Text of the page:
portland state university chamber choir

Remembering Bruce Browne

The Portland choral director and educator leaves a rich legacy in sounds and singers

The Portland choral director and educator leaves a legacy in sounds and singers

“I first saw him on the stage of Carnegie Hall conducting the Portland State Chamber Choir at the American Choral Directors Association National Conference in 2003. It was so powerful — music written in response to the horrors of the second World War…. Here was a conductor who understood that the choral repertoire went well beyond pretty chords, and could be used to process the harshest tragedies of our time. Here was a conductor that had gotten his singers to buy into this edgiest of music and sing it with 100% conviction. It was inspiring beyond belief.

— Portland State University choral studies director Ethan Sperry on his predecessor, Bruce Browne.
Bruce Browne

The past few weeks of this dreadful year have brought sad news of significant losses in Oregon’s music scene. The one that felt closest to home was last week’s passing of Browne, who contributed many reviews of Oregon choral and vocal music to ArtsWatch, giving our readers choral music coverage unmatched anywhere else in the United States. That’s only appropriate, as Portland in particular is internationally renowned for its fertile choral music scene — and Bruce Browne deserves much of the credit for its richness.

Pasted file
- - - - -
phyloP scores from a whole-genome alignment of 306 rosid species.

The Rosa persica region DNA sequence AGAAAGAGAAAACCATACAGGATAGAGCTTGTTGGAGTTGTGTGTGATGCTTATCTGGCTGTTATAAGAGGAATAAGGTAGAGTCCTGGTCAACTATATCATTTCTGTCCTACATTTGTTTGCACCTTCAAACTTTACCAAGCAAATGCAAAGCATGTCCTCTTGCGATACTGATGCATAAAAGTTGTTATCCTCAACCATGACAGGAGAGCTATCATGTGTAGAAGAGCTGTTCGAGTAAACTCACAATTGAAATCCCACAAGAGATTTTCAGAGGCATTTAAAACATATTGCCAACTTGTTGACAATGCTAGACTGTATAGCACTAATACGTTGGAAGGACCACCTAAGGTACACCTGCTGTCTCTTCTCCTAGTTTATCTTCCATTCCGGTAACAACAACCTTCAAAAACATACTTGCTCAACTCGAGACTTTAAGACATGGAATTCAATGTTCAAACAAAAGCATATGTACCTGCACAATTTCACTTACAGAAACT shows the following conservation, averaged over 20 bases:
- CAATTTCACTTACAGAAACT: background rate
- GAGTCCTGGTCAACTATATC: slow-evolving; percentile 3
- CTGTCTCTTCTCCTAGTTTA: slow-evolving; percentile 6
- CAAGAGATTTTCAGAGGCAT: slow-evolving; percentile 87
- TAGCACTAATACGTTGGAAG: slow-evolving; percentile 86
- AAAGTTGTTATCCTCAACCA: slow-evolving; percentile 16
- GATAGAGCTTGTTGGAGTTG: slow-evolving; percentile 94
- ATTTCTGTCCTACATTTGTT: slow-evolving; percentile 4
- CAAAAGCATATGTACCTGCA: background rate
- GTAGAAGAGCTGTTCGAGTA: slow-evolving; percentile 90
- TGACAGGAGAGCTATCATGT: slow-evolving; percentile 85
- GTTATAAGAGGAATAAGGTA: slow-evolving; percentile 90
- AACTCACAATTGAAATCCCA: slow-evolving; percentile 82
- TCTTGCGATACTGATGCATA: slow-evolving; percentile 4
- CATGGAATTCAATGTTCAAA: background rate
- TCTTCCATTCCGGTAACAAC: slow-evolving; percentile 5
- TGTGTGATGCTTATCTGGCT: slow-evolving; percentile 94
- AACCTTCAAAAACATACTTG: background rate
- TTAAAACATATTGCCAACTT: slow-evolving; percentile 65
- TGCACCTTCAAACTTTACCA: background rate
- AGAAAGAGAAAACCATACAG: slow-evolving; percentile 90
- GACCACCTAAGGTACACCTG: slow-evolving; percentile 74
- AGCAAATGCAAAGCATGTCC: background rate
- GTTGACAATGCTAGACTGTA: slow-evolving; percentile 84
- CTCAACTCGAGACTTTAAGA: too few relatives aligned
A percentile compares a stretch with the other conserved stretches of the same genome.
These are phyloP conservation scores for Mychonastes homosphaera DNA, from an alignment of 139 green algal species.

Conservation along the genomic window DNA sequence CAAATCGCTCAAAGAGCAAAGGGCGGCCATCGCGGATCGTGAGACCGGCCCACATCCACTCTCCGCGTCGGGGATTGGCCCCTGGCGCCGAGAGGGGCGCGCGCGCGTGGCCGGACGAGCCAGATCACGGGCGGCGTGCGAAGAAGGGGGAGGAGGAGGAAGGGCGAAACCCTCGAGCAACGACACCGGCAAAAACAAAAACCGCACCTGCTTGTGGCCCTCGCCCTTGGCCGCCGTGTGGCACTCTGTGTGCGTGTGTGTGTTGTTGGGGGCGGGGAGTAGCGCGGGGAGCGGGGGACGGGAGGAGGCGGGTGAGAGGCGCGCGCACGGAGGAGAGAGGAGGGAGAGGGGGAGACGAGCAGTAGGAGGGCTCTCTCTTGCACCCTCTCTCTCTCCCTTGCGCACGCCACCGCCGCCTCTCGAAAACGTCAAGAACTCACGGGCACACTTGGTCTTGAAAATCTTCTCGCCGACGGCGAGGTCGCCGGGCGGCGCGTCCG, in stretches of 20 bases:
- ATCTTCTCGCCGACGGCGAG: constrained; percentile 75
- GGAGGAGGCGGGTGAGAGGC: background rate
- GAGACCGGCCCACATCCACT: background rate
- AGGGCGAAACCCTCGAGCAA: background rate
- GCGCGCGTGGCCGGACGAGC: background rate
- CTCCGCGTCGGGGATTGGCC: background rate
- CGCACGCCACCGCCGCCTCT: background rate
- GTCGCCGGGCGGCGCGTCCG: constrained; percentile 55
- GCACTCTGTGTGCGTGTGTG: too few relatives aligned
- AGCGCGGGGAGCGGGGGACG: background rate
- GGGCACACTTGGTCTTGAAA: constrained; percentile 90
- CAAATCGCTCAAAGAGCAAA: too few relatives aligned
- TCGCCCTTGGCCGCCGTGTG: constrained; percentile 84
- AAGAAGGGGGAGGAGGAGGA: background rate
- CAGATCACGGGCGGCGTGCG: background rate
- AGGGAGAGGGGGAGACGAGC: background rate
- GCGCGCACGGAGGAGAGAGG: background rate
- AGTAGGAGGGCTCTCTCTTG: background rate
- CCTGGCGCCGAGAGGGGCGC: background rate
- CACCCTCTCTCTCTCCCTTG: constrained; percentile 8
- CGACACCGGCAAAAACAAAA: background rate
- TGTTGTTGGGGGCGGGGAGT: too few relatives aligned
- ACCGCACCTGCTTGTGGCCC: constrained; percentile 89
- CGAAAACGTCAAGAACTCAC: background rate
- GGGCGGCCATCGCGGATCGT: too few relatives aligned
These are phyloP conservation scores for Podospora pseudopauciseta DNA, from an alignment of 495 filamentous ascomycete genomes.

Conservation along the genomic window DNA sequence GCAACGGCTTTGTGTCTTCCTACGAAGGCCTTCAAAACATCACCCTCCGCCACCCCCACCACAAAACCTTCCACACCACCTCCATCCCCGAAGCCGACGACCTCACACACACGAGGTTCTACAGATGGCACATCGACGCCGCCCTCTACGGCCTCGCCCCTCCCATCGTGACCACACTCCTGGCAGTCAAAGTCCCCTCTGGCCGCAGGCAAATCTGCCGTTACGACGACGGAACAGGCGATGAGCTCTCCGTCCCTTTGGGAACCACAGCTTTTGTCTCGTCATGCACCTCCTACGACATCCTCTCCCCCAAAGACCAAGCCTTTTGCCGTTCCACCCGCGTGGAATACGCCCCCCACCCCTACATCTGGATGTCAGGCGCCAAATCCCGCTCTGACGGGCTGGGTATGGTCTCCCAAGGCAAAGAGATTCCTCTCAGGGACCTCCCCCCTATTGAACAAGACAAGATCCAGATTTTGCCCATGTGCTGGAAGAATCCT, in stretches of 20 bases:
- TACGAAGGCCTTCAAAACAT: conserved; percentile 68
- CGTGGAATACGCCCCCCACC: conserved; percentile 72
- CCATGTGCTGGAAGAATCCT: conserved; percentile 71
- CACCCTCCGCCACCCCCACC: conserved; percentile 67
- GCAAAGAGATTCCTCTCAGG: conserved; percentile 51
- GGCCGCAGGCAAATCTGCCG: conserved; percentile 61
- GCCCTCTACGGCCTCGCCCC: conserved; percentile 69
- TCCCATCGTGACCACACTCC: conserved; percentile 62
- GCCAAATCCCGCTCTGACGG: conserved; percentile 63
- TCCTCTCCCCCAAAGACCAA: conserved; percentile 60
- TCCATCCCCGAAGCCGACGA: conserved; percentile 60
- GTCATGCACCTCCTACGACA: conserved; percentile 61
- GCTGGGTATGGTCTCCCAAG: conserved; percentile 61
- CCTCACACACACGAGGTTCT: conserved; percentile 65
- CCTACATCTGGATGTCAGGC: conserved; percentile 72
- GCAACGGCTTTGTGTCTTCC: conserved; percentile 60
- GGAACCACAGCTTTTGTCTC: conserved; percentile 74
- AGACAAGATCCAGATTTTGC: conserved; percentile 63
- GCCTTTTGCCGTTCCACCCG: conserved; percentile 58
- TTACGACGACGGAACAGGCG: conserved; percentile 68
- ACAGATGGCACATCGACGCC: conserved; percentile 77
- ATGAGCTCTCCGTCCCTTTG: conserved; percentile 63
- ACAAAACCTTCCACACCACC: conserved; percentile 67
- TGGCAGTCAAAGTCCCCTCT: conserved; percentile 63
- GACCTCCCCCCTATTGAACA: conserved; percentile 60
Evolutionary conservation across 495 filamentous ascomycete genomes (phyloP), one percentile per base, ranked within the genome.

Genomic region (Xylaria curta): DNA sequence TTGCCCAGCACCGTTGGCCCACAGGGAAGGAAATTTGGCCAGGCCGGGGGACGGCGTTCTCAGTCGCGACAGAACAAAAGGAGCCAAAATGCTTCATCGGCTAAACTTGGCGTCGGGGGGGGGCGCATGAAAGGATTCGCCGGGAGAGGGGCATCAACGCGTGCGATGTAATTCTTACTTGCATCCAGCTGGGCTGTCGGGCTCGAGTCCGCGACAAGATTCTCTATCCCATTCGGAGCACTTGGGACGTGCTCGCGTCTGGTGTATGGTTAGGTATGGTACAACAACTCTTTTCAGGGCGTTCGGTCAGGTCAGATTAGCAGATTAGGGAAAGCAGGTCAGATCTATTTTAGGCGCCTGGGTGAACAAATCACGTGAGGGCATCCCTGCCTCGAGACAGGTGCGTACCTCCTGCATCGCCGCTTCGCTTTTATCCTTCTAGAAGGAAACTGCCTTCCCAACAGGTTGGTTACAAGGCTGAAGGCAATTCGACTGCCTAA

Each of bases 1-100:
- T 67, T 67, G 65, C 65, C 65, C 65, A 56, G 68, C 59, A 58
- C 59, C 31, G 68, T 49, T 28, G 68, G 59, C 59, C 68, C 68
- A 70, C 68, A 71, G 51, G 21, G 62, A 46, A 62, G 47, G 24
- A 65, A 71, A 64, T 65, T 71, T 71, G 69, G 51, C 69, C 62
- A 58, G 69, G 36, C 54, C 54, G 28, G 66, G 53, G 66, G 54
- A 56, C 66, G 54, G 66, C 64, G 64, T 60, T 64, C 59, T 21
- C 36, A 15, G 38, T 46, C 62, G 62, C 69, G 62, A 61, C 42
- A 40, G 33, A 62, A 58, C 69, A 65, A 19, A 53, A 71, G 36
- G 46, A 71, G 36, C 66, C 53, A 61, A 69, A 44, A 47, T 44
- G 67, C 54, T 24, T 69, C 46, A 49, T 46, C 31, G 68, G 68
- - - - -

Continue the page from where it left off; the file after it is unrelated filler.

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Safe Distance Sounds 3: Oregon voices

Recent recordings by Cappella Romana, the Broken Consort, Portland State University Chamber Choir and The Industry showcase Oregon choral and vocal music

Of all the music we’re missing in these days of suspended live performances, perhaps the most missed — and most lethal — is choral music. One of the first major outbreaks of Covid 19, after all, derived from a Northwest choir rehearsal, and every choral performance involves slinging a lot of breath and its hangers-on droplets around a stage.

And yet, choral music is to many of us the most life-giving music. Not just because it directly involves the breath — the same breath the virus threatens — but also because it combines musical and verbal communication. Even when we don’t even understand the language being sung, many of us crave the sound of the live human voice, especially when many of us are denied it during the lockdown when, sadly, we’re denied it. And it may be some time before we can hear it again live. Although, lots of folks are trying new things.